Another sort of cohousing communities is elder cohousing. These communities are similar to retirement communities in that they are generally geared towards active older adults without children, not families or seniors requiring in-home nursing or caretaking. However, the residents of the Elder Spirit community in Abingdon, Virginia focus on “late life spirituality and mutual support” and do include hospice care in their community ideals. Community members contribute 4 hours of mutual support to each other or the community of Abingdon at large and enjoy activities such as music, dance, theater, storytelling, gardening, crafts, weaving and retreats as part of their spiritual growth. There are 29 homes, a common house and a spirit house on a 3.7 acre site.
Whether large or small, urban or rural, these communities have certain things in common. People join to practice the ideals of participation, cooperation, sharing, and knowing one’s neighbors. As Ann Zabaldo resident of Takoma Village and partner in the cohousing collaborative says, “People come to cohousing because they want connectedness. They want to come into the community and have somebody know what their name is. I don’t want to be a stranger in the place that I live. ”
In an article about life in Greyrock Commons, located in Fort Collins, Colorado, resident Katharine Gregory tells how the members help each other and share resources and about how they ‘muddle through’ and resolve differences. She says she and her husband wanted to join a cohousing community because they intended to have only one child, and they wanted that child to have close friends.
“One of the first warm evenings this past spring, I stood in my doorway marveling at the sight of kids, kids, kids (including my now nine-year-old daughter) running around together on the common green. There are currently thirty-seven kids between the ages of two and eighteen and the summertime ritual of playing there together until after dark had begun. This time it was a beloved game of Capture the Flag and I counted twenty-five children, ages two to fifteen, playing it together, the older ones helping the youngest.”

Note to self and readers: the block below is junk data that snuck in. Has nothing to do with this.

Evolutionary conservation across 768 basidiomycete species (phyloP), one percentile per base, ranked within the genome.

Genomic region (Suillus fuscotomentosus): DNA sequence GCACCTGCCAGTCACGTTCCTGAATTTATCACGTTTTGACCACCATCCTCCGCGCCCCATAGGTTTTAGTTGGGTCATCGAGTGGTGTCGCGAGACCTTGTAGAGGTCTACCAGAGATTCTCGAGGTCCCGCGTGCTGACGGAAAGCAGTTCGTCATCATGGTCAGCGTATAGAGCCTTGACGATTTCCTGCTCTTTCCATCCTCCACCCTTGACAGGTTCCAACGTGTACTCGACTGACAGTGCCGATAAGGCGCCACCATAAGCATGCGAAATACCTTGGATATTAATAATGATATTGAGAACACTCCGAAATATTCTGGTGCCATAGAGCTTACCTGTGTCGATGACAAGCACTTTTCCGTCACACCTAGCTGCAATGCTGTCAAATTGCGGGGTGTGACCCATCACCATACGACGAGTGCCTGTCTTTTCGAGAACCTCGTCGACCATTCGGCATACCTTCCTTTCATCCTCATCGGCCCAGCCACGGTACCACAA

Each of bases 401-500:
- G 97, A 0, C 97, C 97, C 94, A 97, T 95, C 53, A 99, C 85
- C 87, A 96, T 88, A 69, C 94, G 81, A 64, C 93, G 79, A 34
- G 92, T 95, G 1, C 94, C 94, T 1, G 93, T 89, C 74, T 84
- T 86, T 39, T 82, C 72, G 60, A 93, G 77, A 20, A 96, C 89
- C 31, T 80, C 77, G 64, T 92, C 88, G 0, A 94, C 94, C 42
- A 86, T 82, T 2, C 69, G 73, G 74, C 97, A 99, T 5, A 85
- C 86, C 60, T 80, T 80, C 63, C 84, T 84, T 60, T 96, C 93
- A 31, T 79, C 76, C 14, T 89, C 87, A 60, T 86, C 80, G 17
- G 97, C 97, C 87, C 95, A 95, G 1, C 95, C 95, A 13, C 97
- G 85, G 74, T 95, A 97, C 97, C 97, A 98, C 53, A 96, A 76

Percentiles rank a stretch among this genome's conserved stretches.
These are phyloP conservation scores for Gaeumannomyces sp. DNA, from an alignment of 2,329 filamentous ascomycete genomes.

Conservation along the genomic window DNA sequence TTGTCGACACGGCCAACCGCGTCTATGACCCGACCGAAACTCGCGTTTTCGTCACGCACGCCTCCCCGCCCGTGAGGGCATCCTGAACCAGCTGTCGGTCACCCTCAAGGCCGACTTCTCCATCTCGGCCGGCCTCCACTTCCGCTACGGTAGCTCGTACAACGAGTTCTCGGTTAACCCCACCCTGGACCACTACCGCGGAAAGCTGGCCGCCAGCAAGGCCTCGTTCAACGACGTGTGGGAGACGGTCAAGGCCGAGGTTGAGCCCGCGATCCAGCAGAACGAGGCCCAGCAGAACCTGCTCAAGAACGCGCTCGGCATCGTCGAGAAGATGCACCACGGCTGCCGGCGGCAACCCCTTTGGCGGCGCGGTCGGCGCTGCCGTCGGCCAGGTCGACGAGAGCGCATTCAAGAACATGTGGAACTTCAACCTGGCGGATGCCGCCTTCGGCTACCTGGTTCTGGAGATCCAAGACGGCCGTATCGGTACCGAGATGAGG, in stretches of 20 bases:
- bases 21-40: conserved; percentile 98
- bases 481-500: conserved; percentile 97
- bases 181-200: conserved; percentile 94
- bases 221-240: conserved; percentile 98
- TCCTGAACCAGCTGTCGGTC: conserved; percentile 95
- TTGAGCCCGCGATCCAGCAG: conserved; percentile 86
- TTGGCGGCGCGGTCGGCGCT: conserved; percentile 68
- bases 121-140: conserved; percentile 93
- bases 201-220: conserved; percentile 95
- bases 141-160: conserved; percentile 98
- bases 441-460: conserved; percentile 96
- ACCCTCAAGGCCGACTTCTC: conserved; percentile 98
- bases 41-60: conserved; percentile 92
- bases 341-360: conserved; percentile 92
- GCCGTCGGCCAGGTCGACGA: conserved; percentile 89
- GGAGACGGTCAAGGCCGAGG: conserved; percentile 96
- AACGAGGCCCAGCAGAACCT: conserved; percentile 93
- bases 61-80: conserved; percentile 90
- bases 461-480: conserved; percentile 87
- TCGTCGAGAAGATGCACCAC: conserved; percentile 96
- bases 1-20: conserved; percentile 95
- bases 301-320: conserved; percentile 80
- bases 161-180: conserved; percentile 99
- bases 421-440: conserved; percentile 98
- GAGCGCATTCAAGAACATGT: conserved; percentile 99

Sounds like my kind of village! If it sounds like your kind of village too but you are unsure about how to join, or create that village, I’ve listed cohousing internet resources at the end of this post. You don’t have to buy a large plot of land and start building straw bale homes. You don’t need to be a new ager or into beekeeping and organic gardening. You don’t have to give up your privacy or share your home with strangers. Many of the new cohousing communities are created by retrofitting neighborhoods, starting small, just a few homes at a time and growing from there. Check out the directory and see if there’s a cohousing community in your area – most are happy to welcome visitors with advance notice and any number are looking for additional people to join. If you don’t want to move, perhaps just talking to your neighbors about the benefits of cohousing will spark a movement in your neighborhood. If nothing else you’ll get to know them better!
Cohousing Internet Resources – each with a wealth of additional links:
Intentional Communities: http://www.ic.org/
The Cohousing Association of the United States: http://www.cohousing.org/
List of 10 reasons to live in cohousing: http://www.touchstonecohousing.org/why-live-in-cohousing
Elder Cohousing: http://abrahampaiss.com/ElderCohousing/eldercommunities.htm
National Cohousing Conference in Oakland, California, June 13-17. http://www.regonline.com/Register/Checkin.aspx?EventID=1050568